Also, grey squirrels have an elusive predator to be wary of here in Abernethy: The pine marten. It has been suggested that grey squirrels are more susceptible to predation by pine martens than red squirrels. More agile, red squirrels may avoid the predator more successfully and recognise the danger through their known scent of the pine marten. Like tourists from overseas, grey squirrels would be less cautious and unaware of their surroundings & local predators.

 

The great tit (Parus major)

The great tit: big, colourful & one of the most familiar of garden birds. Who wouldn’t want to see them peacefully feed upon your bird feeder, cheerfully tweeting away? But beware! Some chilling reports have been published on the great tit’s “murderous tendencies” and use of its powerful bill to kill smaller passerines birds. For instance, two or three cases of pied flycatchers were found dead with smashed skulls in nests taken over by great tits.

Better yet, in 2010, great tits were recorded to have bashed the heads of hibernating bats in and to have eaten them. And by them, I mean their brrrraaaains… Zombie bird or harmless garden companion? Will the great tit star in the next “Dawn of The Deadly Tit”?

 

Golden eagle (Aquila chrysaetos)

Now. I know Fergus has mentioned my alleged photography skills. But oh boy! Let me prove him wrong. This is my best attempt at photographing a golden eagle. Yes, it is one. Look closely, bit more… Squint, you might have to.

Unfortunately, these elegant birds of prey are often only seen from far, far away over a high peak. Literally like a dark dot in the sky. Lucky for me, during a hike, where I struggled more than I am proud to say, this golden eagle flew right past me off the hill and into the valley. Out of breath and too excited to compose myself, I took out my camera and shakily attempted to capture the moment. In vain.

Coal Tit (Periparus ater)

Tiny, but Fearless

One of the many wonders of Loch Garten are the coal tits. They are one of Europe’s smallest birds and are found anywhere where conifers stand tall. And actually, they take advantage of the Caledonian pines to hide much of their food in tufts of pine needles. What’s great about them is that they take little notice of you and visit feeders frequently, so stay quiet and look around!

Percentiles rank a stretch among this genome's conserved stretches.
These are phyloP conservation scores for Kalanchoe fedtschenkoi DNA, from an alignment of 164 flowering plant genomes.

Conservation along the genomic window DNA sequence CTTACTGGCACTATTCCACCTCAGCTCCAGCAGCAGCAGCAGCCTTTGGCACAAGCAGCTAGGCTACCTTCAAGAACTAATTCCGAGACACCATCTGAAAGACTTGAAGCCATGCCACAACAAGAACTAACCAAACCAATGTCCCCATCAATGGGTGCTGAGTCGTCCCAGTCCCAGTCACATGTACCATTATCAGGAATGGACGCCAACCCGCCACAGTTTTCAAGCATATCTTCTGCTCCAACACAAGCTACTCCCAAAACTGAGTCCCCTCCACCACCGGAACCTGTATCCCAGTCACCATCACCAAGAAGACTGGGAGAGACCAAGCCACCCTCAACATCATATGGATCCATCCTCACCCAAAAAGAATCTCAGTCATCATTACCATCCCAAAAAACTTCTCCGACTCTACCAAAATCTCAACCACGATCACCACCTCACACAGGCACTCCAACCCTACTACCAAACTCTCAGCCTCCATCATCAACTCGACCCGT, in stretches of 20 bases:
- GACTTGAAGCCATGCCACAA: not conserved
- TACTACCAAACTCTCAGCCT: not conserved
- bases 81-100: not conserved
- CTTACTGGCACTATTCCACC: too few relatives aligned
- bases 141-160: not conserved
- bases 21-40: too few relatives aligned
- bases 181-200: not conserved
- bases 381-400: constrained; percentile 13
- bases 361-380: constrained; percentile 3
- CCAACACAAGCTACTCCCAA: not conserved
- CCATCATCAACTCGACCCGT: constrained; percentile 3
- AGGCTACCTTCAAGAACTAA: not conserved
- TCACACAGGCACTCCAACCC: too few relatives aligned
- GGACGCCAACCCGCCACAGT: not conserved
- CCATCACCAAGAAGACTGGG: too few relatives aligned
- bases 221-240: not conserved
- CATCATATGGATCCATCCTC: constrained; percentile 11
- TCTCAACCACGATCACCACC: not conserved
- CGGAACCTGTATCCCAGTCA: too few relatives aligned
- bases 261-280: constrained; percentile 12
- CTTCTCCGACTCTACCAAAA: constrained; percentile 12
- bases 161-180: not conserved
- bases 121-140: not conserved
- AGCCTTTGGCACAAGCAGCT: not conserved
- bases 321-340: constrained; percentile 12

Chaffinch (Fringilla coelebs)

I have seen these before, who hasn’t, am I right? Quite an underrated bird the chaffinch is. Just wanted to show you guys how beautiful they are, but also because they’ve been the easiest to photograph up close! Let’s be honest. Who doesn’t enjoy hearing the cheerful, rattling and far carrying song of the chaffinch, as the early signs of spring make their appearance?

In these challenging times, it’s important to try and enjoy the little things. For me? It’s trying to identify all the different colours and plumage the birds on my feeder have. It’s incessantly asking my flatmate what kind of bird gave out that call from outside our living room window. It’s finding new & creative ways to communicate nature to the rest of you.

 

If you’ve enjoyed this, please stay tuned for more weekly sightings & discoveries! Either from my front porch, or during my daily outdoor exercise out in the reserve.

 

Rishane, Visitor Experience Assistant

www.intothewildconservation.com